Tamsyn Parker

Money Editor for NZ Herald

Sky TV revenue growth tipped to slow

Sky TV is the only pay-tv provider in New Zealand with a subscription base of 856,000 or around 50 per cent of New Zealand households. Photograph By Greg Bowker
Sky TV is the only pay-tv provider in New Zealand with a subscription base of 856,000 or around 50 per cent of New Zealand households. Photograph By Greg Bowker

Sky TV's revenue is likely to grow at a slower rate over the next five years as the company reaches an "inflection point" in its subscriber base, says an analyst.

Morningstar's Nachi Moghe has forecast the pay-tv provider's revenue to grow by mid-single digits, down from the high single digits the company had historically achieved.

Moghe said in a note released Wednesday that Sky TV was in an unassailable position of being the only pay-tv provider in New Zealand with a subscription base of 856,000 or around 50 per cent of New Zealand households.

"We believe the company's dominance is unlikely to end anytime soon, allowing it to earn healthy returns on capital."

But he warned Sky was open to competition with the internet becoming a viable option for distributing content to subscribers and said the company had reached a point where subscriber growth may be lower.

"We think the firm has reach an inflection point in terms of subscriber penetration. Also, we believe free-to-air subscribers who are currently not with Sky TV will mostly opt for the lower-cost Igloo service, which is a joint venture between Sky TV and state broadcaster TVNZ."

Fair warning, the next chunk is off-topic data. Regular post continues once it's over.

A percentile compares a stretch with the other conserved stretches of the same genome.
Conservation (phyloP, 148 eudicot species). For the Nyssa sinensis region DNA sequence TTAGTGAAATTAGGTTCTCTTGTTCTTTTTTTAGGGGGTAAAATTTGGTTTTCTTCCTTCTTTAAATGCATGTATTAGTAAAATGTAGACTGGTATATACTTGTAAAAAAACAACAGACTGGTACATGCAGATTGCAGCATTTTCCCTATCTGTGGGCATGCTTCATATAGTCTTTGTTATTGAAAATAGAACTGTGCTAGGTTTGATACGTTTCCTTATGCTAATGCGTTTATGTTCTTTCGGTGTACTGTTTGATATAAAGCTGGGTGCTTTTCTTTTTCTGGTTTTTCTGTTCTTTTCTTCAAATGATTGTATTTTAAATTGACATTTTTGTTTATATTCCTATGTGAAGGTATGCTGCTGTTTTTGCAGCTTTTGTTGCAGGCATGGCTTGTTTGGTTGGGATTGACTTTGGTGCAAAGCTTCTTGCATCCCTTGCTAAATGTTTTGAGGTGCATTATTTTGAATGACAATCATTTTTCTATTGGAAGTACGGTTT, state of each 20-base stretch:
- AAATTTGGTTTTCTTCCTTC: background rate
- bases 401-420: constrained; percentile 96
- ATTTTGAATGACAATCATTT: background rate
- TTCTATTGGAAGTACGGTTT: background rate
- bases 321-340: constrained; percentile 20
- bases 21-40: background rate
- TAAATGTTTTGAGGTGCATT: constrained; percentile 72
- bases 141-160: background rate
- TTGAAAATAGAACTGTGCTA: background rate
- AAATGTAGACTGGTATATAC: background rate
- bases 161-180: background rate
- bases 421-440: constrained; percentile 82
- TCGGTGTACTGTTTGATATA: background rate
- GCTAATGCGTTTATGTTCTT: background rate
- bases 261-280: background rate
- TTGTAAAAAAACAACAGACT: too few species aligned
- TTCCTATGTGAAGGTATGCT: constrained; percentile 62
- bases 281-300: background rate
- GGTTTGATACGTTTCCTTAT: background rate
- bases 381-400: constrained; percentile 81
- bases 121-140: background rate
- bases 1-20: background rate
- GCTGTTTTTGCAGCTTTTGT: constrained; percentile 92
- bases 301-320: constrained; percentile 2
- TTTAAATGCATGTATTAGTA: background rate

Moghe said that meant future growth was likely to come mainly through increases in average revenue per user which Sky TV could do through its multi-room offer coupled with an upgrade to its MYSKY personal video recorder due to be completed by December.

"The MySky upgrade will enable Sky Tv to provide a whole host of new programs and applications that are not currently available," he said.

Sky was also offering content over the internet which was currently free to subscribers but could be chargeable in the future.

Moghe said regulation was the only near-term credible threat to the pay-tv operator.

"Unlike most pay-tv companies around the world, Sky TV is not regulated. The implication of this is that the company monopolises rights to important sporting events, a key driver of subscriptions, then charges subscribers to view that content. Given its financial clout, Sky TV is able to outbid its free-to-air counterparts. New Zealand's Commerce Commission might construe this as being unfriendly to consumers and could impose restrictions on Sky TV in relation to programming rights."

Moghe upgraded his fair value on the stock from $6 to $6.50 and has a hold recommendation on it. Sky shares were trading at $6 today, and are up 22 per cent in the last year.

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